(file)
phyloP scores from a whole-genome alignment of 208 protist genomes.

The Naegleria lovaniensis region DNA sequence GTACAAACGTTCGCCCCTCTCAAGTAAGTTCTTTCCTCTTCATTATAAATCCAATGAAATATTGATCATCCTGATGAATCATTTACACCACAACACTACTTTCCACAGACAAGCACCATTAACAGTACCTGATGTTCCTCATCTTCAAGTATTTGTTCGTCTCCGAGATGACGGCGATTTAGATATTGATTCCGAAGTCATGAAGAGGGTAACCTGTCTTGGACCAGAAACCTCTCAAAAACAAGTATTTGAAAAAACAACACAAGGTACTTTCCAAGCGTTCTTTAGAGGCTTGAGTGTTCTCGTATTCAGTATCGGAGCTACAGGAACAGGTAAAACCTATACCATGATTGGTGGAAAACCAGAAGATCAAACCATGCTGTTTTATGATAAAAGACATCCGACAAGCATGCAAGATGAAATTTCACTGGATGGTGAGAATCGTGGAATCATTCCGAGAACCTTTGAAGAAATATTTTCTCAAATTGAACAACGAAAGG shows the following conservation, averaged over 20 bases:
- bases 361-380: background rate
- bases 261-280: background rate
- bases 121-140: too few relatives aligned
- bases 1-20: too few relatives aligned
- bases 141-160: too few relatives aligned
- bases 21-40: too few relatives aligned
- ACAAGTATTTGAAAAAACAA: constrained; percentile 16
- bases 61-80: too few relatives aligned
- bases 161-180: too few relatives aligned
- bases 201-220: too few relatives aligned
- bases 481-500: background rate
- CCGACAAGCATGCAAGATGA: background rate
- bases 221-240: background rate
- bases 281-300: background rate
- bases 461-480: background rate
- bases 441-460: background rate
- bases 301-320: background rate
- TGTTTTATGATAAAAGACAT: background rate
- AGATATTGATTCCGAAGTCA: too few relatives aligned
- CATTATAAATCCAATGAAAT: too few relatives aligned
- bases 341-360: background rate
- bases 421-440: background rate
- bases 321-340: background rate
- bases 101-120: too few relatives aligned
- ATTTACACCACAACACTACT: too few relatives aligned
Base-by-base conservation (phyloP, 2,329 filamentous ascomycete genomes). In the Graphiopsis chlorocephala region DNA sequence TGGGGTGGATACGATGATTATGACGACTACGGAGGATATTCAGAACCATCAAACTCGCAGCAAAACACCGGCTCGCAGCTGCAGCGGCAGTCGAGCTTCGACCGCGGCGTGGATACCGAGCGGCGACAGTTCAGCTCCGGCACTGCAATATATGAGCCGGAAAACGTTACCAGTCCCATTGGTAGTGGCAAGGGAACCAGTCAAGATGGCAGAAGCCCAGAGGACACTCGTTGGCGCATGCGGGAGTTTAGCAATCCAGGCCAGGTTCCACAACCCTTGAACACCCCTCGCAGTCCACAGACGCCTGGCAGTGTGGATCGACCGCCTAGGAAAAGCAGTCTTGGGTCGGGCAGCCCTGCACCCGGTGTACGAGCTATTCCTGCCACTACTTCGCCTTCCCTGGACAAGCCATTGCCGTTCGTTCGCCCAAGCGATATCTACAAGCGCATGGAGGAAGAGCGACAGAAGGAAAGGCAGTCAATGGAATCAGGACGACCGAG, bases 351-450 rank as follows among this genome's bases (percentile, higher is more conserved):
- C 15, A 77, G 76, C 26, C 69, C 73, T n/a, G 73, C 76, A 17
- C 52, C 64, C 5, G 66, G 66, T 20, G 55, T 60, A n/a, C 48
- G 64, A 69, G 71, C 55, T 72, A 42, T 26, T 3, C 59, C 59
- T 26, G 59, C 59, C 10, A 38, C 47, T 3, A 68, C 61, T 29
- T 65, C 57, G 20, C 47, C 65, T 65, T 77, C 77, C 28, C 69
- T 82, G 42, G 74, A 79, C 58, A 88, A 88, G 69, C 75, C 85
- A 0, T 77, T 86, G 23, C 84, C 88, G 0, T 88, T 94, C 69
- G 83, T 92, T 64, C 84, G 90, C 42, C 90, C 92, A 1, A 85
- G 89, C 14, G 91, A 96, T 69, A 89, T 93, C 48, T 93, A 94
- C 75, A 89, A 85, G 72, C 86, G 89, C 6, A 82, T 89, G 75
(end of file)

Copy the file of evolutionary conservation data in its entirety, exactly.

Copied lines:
phyloP scores from a whole-genome alignment of 208 protist genomes.

The Naegleria lovaniensis region DNA sequence GTACAAACGTTCGCCCCTCTCAAGTAAGTTCTTTCCTCTTCATTATAAATCCAATGAAATATTGATCATCCTGATGAATCATTTACACCACAACACTACTTTCCACAGACAAGCACCATTAACAGTACCTGATGTTCCTCATCTTCAAGTATTTGTTCGTCTCCGAGATGACGGCGATTTAGATATTGATTCCGAAGTCATGAAGAGGGTAACCTGTCTTGGACCAGAAACCTCTCAAAAACAAGTATTTGAAAAAACAACACAAGGTACTTTCCAAGCGTTCTTTAGAGGCTTGAGTGTTCTCGTATTCAGTATCGGAGCTACAGGAACAGGTAAAACCTATACCATGATTGGTGGAAAACCAGAAGATCAAACCATGCTGTTTTATGATAAAAGACATCCGACAAGCATGCAAGATGAAATTTCACTGGATGGTGAGAATCGTGGAATCATTCCGAGAACCTTTGAAGAAATATTTTCTCAAATTGAACAACGAAAGG shows the following conservation, averaged over 20 bases:
- bases 361-380: background rate
- bases 261-280: background rate
- bases 121-140: too few relatives aligned
- bases 1-20: too few relatives aligned
- bases 141-160: too few relatives aligned
- bases 21-40: too few relatives aligned
- ACAAGTATTTGAAAAAACAA: constrained; percentile 16
- bases 61-80: too few relatives aligned
- bases 161-180: too few relatives aligned
- bases 201-220: too few relatives aligned
- bases 481-500: background rate
- CCGACAAGCATGCAAGATGA: background rate
- bases 221-240: background rate
- bases 281-300: background rate
- bases 461-480: background rate
- bases 441-460: background rate
- bases 301-320: background rate
- TGTTTTATGATAAAAGACAT: background rate
- AGATATTGATTCCGAAGTCA: too few relatives aligned
- CATTATAAATCCAATGAAAT: too few relatives aligned
- bases 341-360: background rate
- bases 421-440: background rate
- bases 321-340: background rate
- bases 101-120: too few relatives aligned
- ATTTACACCACAACACTACT: too few relatives aligned
Base-by-base conservation (phyloP, 2,329 filamentous ascomycete genomes). In the Graphiopsis chlorocephala region DNA sequence TGGGGTGGATACGATGATTATGACGACTACGGAGGATATTCAGAACCATCAAACTCGCAGCAAAACACCGGCTCGCAGCTGCAGCGGCAGTCGAGCTTCGACCGCGGCGTGGATACCGAGCGGCGACAGTTCAGCTCCGGCACTGCAATATATGAGCCGGAAAACGTTACCAGTCCCATTGGTAGTGGCAAGGGAACCAGTCAAGATGGCAGAAGCCCAGAGGACACTCGTTGGCGCATGCGGGAGTTTAGCAATCCAGGCCAGGTTCCACAACCCTTGAACACCCCTCGCAGTCCACAGACGCCTGGCAGTGTGGATCGACCGCCTAGGAAAAGCAGTCTTGGGTCGGGCAGCCCTGCACCCGGTGTACGAGCTATTCCTGCCACTACTTCGCCTTCCCTGGACAAGCCATTGCCGTTCGTTCGCCCAAGCGATATCTACAAGCGCATGGAGGAAGAGCGACAGAAGGAAAGGCAGTCAATGGAATCAGGACGACCGAG, bases 351-450 rank as follows among this genome's bases (percentile, higher is more conserved):
- C 15, A 77, G 76, C 26, C 69, C 73, T n/a, G 73, C 76, A 17
- C 52, C 64, C 5, G 66, G 66, T 20, G 55, T 60, A n/a, C 48
- G 64, A 69, G 71, C 55, T 72, A 42, T 26, T 3, C 59, C 59
- T 26, G 59, C 59, C 10, A 38, C 47, T 3, A 68, C 61, T 29
- T 65, C 57, G 20, C 47, C 65, T 65, T 77, C 77, C 28, C 69
- T 82, G 42, G 74, A 79, C 58, A 88, A 88, G 69, C 75, C 85
- A 0, T 77, T 86, G 23, C 84, C 88, G 0, T 88, T 94, C 69
- G 83, T 92, T 64, C 84, G 90, C 42, C 90, C 92, A 1, A 85
- G 89, C 14, G 91, A 96, T 69, A 89, T 93, C 48, T 93, A 94
- C 75, A 89, A 85, G 72, C 86, G 89, C 6, A 82, T 89, G 75